Alzheimer's Disease: Scientists Discover Two Rare Genes Linked to Condition

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A stock image of a DNA sequence. Getty Images

Scientists have identified two rare genetic variants associated with Alzheimer's disease.

The researchers studied the DNA sequences of 5,617 people with Alzheimer's disease, alongside 4,594 people who did not have the neurodegenerative disorder and acted as the control group.

The variants found in two patients with cognitive impairments included a mutation in the NOTCH3 gene. Mutations in this gene have previously been linked to a rare disease known as cerebral autosomaldominant arteriopathy with subcortical infarcts and leukoencephalopathy (CADASIL). Sufferers experience severe headaches and strokes in early adulthood, before developing vascular dementia generally between the ages of 40 to 55, "which is well before typical Alzheimer's occurs," corresponding author Dr. Lindsay Farrer, chief of the Biomedical Genetics division at Boston University School of Medicine, told Newsweek.

Four participants had the TREM2 mutation called Q33X, which is thought to trigger Nasu-Hakola disease. This type of early-onset dementia causes bone cysts that often lead to fractures: particularly in the hands and feet.

"This dementia occurs when a person has a double dose of this particular mutation, whereas the Alzheimer cases we identified had only a single dose," said Farrer.

The findings were published in the journal JAMA Network Open. The authors wrote: "Different mutations in the same gene or variable dose of a mutation may be associated with result in distinct dementias. These findings suggest that minor differences in the structure or amount of protein may be associated with in different clinical outcomes."

Farrer said she hopes the study will lead to tests that could predict an individual's risk for developing Alzheimer's disease, and to develop treatments. That could help the 50 million people around the world who have dementia, the neurodegenerative condition of which Alzheimer's disease is the most common. There is currently no cure for Alzheimer's disease, and scientists do not know its cause.

"The carriers of the NOTCH3 mutation are unrelated but the mutation in all of them appears to be descended from a common ancestor. Further study of the genetic background of these subjects revealed that they are likely to be Ashkenazi Jewish, i.e. Jews from Eastern Europe," said Farrer.

Dr. Keith Fargo, director of scientific programs and outreach at the Alzheimer's Association, told Newsweek he was most surprised by the NOTCH3 finding.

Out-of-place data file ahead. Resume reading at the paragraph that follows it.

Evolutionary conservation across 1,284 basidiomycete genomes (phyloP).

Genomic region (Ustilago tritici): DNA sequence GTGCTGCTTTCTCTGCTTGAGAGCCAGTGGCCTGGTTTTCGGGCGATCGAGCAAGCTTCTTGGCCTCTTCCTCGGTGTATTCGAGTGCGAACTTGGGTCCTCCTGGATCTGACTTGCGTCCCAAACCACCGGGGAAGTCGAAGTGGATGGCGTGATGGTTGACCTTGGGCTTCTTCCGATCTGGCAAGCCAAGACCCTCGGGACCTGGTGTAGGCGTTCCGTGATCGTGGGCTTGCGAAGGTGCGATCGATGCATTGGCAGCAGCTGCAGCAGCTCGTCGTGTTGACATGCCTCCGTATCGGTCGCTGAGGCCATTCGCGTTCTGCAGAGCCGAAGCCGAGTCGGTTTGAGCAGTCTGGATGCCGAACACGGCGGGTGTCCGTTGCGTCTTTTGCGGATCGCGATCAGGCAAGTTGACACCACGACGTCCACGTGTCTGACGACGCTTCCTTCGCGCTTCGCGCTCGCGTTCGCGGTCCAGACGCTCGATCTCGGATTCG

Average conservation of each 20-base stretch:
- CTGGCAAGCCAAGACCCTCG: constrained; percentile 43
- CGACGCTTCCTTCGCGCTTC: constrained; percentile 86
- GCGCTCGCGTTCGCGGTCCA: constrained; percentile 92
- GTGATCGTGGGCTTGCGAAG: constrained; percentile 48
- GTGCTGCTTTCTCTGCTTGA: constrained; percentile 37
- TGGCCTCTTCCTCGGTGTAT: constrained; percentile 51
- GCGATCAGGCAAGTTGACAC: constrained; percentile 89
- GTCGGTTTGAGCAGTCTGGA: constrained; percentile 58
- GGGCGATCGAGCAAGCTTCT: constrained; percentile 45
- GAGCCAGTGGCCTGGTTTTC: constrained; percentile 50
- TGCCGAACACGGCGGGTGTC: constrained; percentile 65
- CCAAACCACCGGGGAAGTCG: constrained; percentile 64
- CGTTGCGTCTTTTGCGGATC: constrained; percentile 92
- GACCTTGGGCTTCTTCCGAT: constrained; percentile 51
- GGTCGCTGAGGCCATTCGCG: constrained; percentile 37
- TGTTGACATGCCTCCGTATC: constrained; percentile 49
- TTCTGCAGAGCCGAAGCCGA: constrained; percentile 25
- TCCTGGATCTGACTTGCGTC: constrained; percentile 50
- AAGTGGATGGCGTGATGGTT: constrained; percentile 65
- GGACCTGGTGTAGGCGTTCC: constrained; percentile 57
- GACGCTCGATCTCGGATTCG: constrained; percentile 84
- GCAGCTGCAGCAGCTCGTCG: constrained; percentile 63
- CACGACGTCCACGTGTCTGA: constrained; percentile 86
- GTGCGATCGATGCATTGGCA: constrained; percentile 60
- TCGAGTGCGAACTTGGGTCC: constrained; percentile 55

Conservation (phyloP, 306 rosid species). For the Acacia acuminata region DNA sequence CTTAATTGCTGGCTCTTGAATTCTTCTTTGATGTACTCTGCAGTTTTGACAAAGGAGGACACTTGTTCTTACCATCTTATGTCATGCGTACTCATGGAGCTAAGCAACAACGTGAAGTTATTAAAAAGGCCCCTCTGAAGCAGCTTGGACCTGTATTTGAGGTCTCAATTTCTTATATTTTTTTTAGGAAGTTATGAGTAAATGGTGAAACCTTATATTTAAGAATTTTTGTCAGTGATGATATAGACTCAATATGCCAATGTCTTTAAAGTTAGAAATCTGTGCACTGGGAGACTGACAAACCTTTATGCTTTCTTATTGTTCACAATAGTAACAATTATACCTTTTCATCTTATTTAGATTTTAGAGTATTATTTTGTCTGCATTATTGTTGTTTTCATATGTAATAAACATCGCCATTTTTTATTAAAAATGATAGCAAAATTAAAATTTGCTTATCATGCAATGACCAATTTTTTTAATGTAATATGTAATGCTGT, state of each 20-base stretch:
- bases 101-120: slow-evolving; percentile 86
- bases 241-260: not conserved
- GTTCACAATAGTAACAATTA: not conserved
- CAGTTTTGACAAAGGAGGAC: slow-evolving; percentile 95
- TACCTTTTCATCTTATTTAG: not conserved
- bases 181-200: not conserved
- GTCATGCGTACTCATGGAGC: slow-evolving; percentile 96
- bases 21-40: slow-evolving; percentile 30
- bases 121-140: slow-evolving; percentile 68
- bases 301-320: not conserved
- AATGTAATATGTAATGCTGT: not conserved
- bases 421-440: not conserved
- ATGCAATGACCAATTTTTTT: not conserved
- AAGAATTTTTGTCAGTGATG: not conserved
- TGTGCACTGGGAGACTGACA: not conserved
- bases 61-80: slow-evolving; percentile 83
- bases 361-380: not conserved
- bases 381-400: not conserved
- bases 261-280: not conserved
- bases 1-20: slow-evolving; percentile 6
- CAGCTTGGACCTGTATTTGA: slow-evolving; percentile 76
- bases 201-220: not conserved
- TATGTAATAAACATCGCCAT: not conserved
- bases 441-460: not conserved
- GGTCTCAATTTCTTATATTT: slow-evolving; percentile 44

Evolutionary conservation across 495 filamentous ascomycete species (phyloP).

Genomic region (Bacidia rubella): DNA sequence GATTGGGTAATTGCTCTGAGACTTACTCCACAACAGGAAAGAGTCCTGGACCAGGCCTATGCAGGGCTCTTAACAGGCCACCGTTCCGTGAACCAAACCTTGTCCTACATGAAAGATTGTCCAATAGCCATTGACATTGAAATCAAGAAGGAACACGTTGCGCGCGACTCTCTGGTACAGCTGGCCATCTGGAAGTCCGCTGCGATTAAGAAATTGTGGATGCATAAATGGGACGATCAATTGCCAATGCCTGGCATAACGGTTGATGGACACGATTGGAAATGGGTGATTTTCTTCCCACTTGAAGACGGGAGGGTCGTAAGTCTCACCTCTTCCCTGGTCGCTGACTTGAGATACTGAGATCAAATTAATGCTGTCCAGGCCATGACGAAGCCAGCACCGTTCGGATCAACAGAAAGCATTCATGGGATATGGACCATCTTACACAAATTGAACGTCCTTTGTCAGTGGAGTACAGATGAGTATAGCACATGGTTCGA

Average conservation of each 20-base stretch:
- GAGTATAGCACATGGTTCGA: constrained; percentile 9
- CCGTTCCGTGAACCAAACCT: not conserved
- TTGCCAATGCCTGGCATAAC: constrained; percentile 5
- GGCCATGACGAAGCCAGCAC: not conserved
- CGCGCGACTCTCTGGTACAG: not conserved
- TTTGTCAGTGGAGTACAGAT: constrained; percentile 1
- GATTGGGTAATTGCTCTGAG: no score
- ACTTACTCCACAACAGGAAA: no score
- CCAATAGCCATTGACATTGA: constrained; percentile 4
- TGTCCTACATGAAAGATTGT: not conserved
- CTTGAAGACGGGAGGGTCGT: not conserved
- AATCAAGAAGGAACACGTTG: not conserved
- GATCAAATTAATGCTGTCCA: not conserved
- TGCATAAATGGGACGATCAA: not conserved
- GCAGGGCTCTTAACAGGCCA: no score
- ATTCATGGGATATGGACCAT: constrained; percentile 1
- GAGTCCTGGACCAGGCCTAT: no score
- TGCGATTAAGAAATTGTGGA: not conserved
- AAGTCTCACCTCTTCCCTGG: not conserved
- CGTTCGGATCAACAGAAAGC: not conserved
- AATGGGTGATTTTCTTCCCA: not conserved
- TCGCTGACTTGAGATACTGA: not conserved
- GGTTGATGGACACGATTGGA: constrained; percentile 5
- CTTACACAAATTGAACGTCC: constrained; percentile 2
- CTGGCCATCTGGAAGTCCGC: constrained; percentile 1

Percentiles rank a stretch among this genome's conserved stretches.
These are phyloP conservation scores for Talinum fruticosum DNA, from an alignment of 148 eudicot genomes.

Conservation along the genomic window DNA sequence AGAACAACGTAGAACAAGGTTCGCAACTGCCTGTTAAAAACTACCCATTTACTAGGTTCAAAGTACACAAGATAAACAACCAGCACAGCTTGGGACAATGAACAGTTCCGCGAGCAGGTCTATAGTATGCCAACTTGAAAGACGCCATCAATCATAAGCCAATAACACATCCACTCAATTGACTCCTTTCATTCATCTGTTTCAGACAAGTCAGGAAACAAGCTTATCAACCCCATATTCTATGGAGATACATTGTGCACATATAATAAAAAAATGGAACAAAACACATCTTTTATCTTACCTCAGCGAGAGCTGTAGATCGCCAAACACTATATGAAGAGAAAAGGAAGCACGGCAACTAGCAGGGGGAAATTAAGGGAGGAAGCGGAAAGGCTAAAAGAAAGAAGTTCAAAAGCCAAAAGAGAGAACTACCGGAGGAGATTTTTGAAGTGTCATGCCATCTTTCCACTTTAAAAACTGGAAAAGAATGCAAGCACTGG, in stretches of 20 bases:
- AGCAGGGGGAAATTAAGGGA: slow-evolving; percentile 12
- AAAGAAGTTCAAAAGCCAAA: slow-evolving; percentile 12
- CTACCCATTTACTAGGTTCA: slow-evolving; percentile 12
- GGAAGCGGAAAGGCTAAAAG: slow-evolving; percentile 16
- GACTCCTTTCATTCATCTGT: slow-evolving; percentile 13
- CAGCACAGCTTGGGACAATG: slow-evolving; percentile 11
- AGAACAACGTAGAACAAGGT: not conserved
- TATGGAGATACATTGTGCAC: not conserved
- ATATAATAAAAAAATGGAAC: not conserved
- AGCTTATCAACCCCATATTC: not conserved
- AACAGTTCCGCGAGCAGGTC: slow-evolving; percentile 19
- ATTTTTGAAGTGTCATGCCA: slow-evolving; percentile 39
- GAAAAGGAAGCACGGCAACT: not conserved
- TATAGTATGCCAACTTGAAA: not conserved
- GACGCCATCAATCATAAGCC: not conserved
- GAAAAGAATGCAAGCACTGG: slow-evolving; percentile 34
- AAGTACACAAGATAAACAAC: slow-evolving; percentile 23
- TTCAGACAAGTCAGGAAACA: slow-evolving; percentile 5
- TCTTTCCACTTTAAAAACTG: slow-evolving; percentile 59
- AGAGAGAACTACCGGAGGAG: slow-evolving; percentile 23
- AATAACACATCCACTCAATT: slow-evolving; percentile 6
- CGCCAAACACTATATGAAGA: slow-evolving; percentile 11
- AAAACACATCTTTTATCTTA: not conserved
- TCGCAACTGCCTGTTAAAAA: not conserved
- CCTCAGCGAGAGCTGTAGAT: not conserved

"NOTCH3 is thought of as being primarily active during the early development of the nervous system, and its involvement in Alzheimer's disease risk suggests early events can leave you with a long-term susceptibility to developing the disease. This begs the question: What if Alzheimer's is a disease of development as much as it is a disease of aging?"

Fargo argued the study was limited because the sample size was relatively small, meaning statistical significance could not be established. Another downfall was that the participants could be more closely related genetically than assumed by researchers.

"If this is the case, it is possible that the variants are more indicative of their relatedness rather than being responsible for Alzheimer's," he said.

However, he said the findings were important "because each new rare genetic variant provides something of a 'natural experiment'—each provides a window into the possible underlying mechanisms and pathways that lead to Alzheimer's disease. Understanding these mechanisms and pathways may lead to new drug targets for prevention or treatment."

Dr. Sara Imarisio, head of research at the charity Alzheimer's Research UK, told Newsweek: "This study adds to previous observations that rare errors in a single gene can have very different effects on disease, and some are more common in particular population groups. While the findings contribute to the bigger picture on genetic risk, the study wasn't large enough to give robust information. The findings now need confirming in larger studies."

Imarisio highlighted an individual's risk of developing Alzheimer's disease comes down to a "complex mix of age, genetics and lifestyle."

The research was published the same week as a separate study involving 94,437 people with Alzheimer's disease revealed five genetic variants that could raise the risk of developing the condition. The study was published in Nature.